Bloomberg — Elon Musk said he’s terminating his $44 billion agreement to acquire Twitter Inc. (TWTR) and take it private, saying the company has made “misleading representations” over the number of spam bots on the service.
Twitter hasn’t “complied with its contractual obligations” to provide information about how to assess how prevalent the bots are on the social medial service,” Musk said Friday in a letter to Twitter as part of a regulatory filing.
Twitter said it will fight back in court.
“The Twitter Board is committed to closing the transaction on the price and terms agreed upon with Mr. Musk and plans to pursue legal action to enforce the merger agreement,” Bret Taylor, chairman of the board, said in a Tweet. “We are confident we will prevail in the Delaware Court of Chancery.”
Musk has been complaining for months that Twitter under-reports the number of bots that are included in its user base. The company has denied that claim, saying bots are less than 5% of the total users, with executives repeating as recently as Thursday in a press briefing that their estimates are accurate.
The letter outlines the many times Musk and his team have asked Twitter for more information regarding bots, and not received enough to satisfy his questions. The information “has come with strings attached, use limitations or other artificial formatting features,” making it “minimally useful.” Musk believes the amount of spam bots to be substantially higher than 5%, he said in the letter, without offering evidence.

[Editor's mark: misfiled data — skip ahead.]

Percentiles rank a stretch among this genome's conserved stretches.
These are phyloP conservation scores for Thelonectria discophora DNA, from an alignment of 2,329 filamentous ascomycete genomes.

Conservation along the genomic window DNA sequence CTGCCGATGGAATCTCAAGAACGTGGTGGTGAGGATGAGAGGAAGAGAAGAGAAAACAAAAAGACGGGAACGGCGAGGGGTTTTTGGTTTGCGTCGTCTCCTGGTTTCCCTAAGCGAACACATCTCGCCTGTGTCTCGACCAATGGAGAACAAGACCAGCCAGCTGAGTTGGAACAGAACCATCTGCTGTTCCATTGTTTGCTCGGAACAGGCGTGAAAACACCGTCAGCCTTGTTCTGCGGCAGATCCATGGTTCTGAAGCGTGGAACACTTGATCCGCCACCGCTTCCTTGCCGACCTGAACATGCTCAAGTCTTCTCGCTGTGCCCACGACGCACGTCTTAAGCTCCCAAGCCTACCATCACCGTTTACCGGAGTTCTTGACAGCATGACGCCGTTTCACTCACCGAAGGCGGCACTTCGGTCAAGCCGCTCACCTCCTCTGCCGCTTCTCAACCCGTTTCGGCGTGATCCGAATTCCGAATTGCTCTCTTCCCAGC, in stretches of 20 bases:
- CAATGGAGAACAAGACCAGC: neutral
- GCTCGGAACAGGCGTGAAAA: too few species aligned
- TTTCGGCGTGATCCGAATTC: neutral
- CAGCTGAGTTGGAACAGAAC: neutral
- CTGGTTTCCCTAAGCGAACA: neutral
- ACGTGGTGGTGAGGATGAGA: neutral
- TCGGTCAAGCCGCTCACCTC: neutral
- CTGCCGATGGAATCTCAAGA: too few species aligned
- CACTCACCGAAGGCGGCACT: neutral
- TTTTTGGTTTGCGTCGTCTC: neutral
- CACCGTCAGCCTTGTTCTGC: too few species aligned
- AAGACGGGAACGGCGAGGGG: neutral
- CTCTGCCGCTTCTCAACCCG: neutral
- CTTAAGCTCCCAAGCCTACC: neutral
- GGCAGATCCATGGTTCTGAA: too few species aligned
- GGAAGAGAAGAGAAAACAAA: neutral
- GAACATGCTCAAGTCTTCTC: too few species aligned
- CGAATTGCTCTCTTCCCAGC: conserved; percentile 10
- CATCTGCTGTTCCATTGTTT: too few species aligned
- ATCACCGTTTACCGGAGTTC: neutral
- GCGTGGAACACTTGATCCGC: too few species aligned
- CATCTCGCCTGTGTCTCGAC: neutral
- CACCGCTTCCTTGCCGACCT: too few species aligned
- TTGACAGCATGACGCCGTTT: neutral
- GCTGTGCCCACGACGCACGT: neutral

Musk also argued that Twitter has failed to operate its normal course of business. The San Francisco-based company instituted a hiring freeze, fired senior leaders and saw other major departures. “The company has not received parent’s consent for changes in the conduct of its business, including for the specific changes listed above,” Musk said in the letter, calling it a “material breach” of the merger agreement.
Musk’s deal with Twitter had included a provision that if it fell apart, the party breaking the agreement would pay a termination fee of $1 billion, under certain circumstances. Legal experts have debated whether the conflict over spam bots is enough to allow Musk to walk away from the deal.
But Musk may not be able to walk away simply by paying the termination fee. The merger agreement includes a specific performance provision that allows Twitter to force Musk to consummate the deal, according to the original filing. That could mean that, should the deal end up in court, Twitter might secure an order obligating Musk to complete the merger rather than winning monetary compensation for any violations of it.
On June 6, Twitter doubled down on its promise to hold Musk accountable to the terms of his proposed takeover, a suggestion even then that the company thought he might be trying to blow up the deal.
Twitter shares slid about 7% on the news after closing Friday at $36.81 in New York. The stock has dropped 15% this year and hasn’t come close to reaching the $54.20 Musk offered in the deal.